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Every year, Litro publishes international editions focusing on a different parts of the globe. In 2016, we had an issue dedicated to Cuba, and one highlighting South Asian writing in English; we featured young voices like Aatish Taseer alongside established writers and artists like Shehan Karunatilaka and Coco Fusco.
As 2017 marks Ghana’s sixtieth birthday, our latest World Series installment, Literary Highlife, seeks to celebrate Ghana by inviting its neighbour Nigeria to join the party – we explore the literary and cultural landscape of both countries.
Our issue’s title comes from ‘highlife’, a kind of popular music from Ghana that began early in the twentieth century and blended traditional Akan musical rhythms with European military band instruments imported under colonialism. It spread, and still influences current Ghanaian and Nigerian afrobeats, and other forms of music, today.
We can’t dedicate an issue to celebrating Ghana’s sixtieth year without taking a look into its past. In 1957, Ghana – till then the Gold Coast – became the first British African colony to be granted independence, ending centuries of colonial rule. It was a peaceful transition, and inspired other states to follow suit, with the federation of Nigeria forming just three years later. Today Ghana is peaceful, free from the civil strife and terrorism that affects it neighbours.
Ghana had been at the centre of the slave trade until it was abolished in the early 1800s. It was called the Gold Coast, of course, because of the huge amounts of gold found there. This gold was protected by forts, built by the Dutch and British along the five-hundred-kilometre coastline between the fifteenth and eighteenth centuries, that served as trading posts as well as keeping the foreign settlers safe from their rivals and from threats from the African population. The forts were carefully placed as links in the trade routes, and were attacked, taken over, exchanged, sold and finally abandoned during the almost four centuries of struggle between European powers for domination over what would one day be Ghana.
In the 1500s, as demand grew for human labour in the New World, the focus shifted from the gold to the people. After being built to store gold, ivory and other such plunder, the forts now imprisoned slaves before they were transported across the Atlantic – human beings reduced to just another commodity to be bought, sold, used. Ghana’s breath-taking coastline
was lined with dark dungeons, overflowing with misery and despair, right up until the slave trade was eventually abolished. It’s estimated that up to six million slaves had been shipped to other countries.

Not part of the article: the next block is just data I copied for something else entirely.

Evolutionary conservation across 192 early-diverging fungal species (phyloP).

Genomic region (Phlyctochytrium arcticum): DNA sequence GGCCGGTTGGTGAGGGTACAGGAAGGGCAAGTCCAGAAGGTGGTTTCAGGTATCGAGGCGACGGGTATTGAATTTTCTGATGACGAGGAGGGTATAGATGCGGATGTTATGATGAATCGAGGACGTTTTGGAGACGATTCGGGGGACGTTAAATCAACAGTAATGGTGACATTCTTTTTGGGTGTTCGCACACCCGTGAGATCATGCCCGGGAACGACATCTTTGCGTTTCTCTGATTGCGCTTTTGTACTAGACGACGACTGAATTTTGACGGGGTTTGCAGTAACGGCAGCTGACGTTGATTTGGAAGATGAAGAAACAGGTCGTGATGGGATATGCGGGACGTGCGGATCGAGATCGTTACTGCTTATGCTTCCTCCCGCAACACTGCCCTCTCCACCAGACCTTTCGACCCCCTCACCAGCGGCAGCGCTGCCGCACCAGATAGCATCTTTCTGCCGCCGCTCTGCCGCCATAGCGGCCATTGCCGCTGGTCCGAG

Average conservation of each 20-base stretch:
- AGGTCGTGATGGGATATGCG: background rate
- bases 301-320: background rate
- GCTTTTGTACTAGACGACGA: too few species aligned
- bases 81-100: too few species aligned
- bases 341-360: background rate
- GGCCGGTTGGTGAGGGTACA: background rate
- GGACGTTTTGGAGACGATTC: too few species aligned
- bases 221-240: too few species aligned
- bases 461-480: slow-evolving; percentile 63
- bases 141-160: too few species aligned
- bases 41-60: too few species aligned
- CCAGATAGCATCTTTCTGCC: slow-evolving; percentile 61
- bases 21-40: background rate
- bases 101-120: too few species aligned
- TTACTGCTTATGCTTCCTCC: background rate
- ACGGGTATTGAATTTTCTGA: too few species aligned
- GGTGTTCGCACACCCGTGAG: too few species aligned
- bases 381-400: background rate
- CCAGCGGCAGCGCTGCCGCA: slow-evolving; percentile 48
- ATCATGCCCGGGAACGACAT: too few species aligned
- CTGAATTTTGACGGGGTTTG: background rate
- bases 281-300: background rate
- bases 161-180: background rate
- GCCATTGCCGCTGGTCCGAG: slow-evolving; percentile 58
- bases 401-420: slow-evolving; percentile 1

Today these coastal castles have been transferred to the Ghana Museum and Monuments Board, and they are among the most well-visited historical sites in the region. President Barack Obama chose Ghana for his first official visit to Africa.
In keeping with our ethos of giving a platform to emerging international writers, I invited the poet Inua Ellams to team up with me in editing this issue – which covers topics such as the underlying rivalry between Ghana & Nigeria- and how that rivalry is perceived by others.
We first published Inua’s work in November 2010, in Litro #93, the Climate issue, which sought to explore the place of story, even of fiction, in debates about climate – sadly a conversation that seems to have spiralled backwards, with the most powerful leader of the so-called free world denying climate change’s very existence, despite the backdrop of seasoned scientists and thinkers attesting otherwise.
From Climate Change to History – the story, and in fact fiction, will always continue to have a place in our cultural zeitgeist.
We’ll continue to use fiction and the story to explore the many pressing topics of our times. Litro’s next issue, themed on Alternative Facts, has suddenly become even more topical than it already was with Theresa May’s – cynically opportunistic? You think? – snap general election on 8 June, but we follow that in July with what might be a more soothing, sensual issue of heady summer stories, themed on The Senses. The Senses issue, and all those following it, are still open for submissions of short stories and creative nonfiction – see our website for guidelines. After the August break we’re back in September with a trip south of that grotesque promised wall, to Latin America, and then in October, in time for Halloween, we take a look at what goes on After Dark, After Hours: secrets and shady stuff, or things more magical – the store mannequins come to life, elves appear to do the shoemaker’s work… Things get political again after that – as if they’re ever not – in our Protest issue in November, because these are for sure the times to make our voices heard, to speak truth to power. And finally we’ll wind up the year in December with a look into Faith & Faithlessness of all different sorts – is this a time for belief, or for scepticism?
Lastly, while it is obviously impossible for a small selection of this kind to represent the diverse voices writing in Ghana and Nigeria today, it is interesting to note that, months after the selection for these pages was made, first time novelist Ayobami Adebayo was shortlisted for an important literary prize Baileys Women’s Prize for Fiction – with a winner yet to be announced.
We will be celebrating the editions launch with a special weekend extravaganza 25th – 28th May taking over Waterstones Piccadilly London & it’s Tottenham Court branch, I hope you will join us to help in celebrating this special edition. Further details can be found here.